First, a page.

Category Archives: School/district policy
A group of professionally-attired policy-makers, influencers and public health professionals in Washington started their day this morning the way students at Namaste Charter School in Chicago do every day—doing upper and lower body exercises and stretches to make physical activity the first learning component of their school day. The Washingtonians—and some key education and health officials from around the country—were at the launch of “Health in Mind,” a project of the Healthy Schools Campaign and Trust for America’s Health (TFAH) that has released actionable recommendations focused on improving student learning and achievement through healthier schools. The recommendations were presented at today’s event to U.S. Department of Education Secretary Arne Duncan and Department of Health and Human Services (HHS) Secretary Kathleen Sebelius.
“Unless we address health and wellness in schools, our nation’s efforts to close the achievement gap will be compromised,” said Rochelle Davis, president and CEO of the Healthy Schools Campaign, a national group that has focused on improving food and fitness in Chicago public schools.
Health in Mind aligns with the National Prevention Strategy introduced two years ago by the National Prevention and Health Promotion Council, which brings together 17 federal cabinet offices and agencies. The Strategy commits the entire federal government, not just the health agencies, to integrate health into their work and make a healthier nation a priority across sectors.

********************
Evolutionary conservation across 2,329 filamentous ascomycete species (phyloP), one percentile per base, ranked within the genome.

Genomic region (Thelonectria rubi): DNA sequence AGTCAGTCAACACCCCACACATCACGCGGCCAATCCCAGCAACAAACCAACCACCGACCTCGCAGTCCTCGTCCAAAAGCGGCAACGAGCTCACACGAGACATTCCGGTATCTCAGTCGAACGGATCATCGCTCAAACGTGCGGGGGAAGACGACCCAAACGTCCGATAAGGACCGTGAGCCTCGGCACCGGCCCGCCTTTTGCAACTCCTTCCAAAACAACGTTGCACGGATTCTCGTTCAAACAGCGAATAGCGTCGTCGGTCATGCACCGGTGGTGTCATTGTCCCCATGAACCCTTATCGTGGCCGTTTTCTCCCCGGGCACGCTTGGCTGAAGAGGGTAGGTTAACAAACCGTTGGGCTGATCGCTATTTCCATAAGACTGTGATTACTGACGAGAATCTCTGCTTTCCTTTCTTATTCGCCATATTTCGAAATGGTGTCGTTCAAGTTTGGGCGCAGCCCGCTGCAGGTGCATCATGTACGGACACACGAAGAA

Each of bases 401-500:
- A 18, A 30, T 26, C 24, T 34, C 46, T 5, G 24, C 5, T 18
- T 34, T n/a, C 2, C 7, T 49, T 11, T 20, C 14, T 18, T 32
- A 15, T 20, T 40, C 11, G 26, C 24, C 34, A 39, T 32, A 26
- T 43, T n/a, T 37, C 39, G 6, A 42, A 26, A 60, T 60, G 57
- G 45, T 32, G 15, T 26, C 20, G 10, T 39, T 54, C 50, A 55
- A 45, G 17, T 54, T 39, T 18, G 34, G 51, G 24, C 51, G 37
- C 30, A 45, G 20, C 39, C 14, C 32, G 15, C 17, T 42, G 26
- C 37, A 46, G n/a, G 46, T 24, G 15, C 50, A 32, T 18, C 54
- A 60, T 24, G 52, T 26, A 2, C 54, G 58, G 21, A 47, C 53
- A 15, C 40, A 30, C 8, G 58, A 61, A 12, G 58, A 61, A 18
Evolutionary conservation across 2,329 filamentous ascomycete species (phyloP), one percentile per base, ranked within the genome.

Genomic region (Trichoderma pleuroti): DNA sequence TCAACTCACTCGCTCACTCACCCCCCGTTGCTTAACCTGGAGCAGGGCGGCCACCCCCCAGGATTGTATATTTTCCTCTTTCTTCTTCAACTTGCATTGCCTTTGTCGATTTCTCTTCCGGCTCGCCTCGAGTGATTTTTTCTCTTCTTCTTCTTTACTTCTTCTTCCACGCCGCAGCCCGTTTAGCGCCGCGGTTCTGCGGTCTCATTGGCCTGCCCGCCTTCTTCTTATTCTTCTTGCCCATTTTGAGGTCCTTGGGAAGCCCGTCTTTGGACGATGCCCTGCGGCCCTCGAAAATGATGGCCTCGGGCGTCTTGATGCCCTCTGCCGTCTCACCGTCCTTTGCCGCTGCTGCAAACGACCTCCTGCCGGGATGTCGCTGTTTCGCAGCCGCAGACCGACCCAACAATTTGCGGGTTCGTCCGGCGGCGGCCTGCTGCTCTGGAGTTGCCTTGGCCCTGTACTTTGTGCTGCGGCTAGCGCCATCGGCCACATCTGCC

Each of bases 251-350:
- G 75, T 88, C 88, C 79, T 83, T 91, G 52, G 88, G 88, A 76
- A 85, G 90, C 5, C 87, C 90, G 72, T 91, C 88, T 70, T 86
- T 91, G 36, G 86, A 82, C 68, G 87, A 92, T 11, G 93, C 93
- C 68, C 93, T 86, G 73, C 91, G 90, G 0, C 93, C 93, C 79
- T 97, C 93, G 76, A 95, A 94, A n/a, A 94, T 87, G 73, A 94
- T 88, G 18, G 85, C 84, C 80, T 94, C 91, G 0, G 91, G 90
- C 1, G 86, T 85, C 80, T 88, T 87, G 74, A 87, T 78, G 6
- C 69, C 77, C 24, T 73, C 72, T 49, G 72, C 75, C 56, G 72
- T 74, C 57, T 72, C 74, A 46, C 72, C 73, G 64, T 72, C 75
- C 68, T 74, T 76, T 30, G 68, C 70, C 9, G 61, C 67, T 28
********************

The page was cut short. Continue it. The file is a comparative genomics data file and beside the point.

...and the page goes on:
“The Strategy and these recommendations represent a major culture shift in how the nation views health—health will no longer be separated from education, transportation, housing and other clearly connected policies,” said Jeff Levi, executive director of TFAH and chair of the Advisory Group on Prevention, Health Promotion and Integrative and Public Health. “Health in Mind’s focus on students and schools promises to have a long-term payoff by improving education and quality of life for today’s kids as they grow up—they will do better in school and be healthier.”
Spring has sprung in the nation’s capital, and while the Cherry Blossoms are the most heralded bloom, the city is also awash in yellow forsythia, white apple blossoms, purple lavender and shovels and hoes at small and large plots of land across the area. One of those is a brand new garden at the Columbia Heights Educational Campus, a D.C. middle and high school.
The new garden is one of hundreds of People’s Gardens established by United States Department of Agriculture (USDA) Secretary Tom Vilsack three years ago. The Columbia Heights garden has funding support from the D.C. Daughters of the American Revolution and planting expertise from volunteers at USDA. Students have been studying and preparing to plant their garden for a year, and it will include gathering spaces, a wildlife habitat garden and a fruit and vegetable production area. The produce will be used at school and donated locally.
Read a USDA blog post about the new garden.
Weigh In: How is your community supporting first-time gardeners?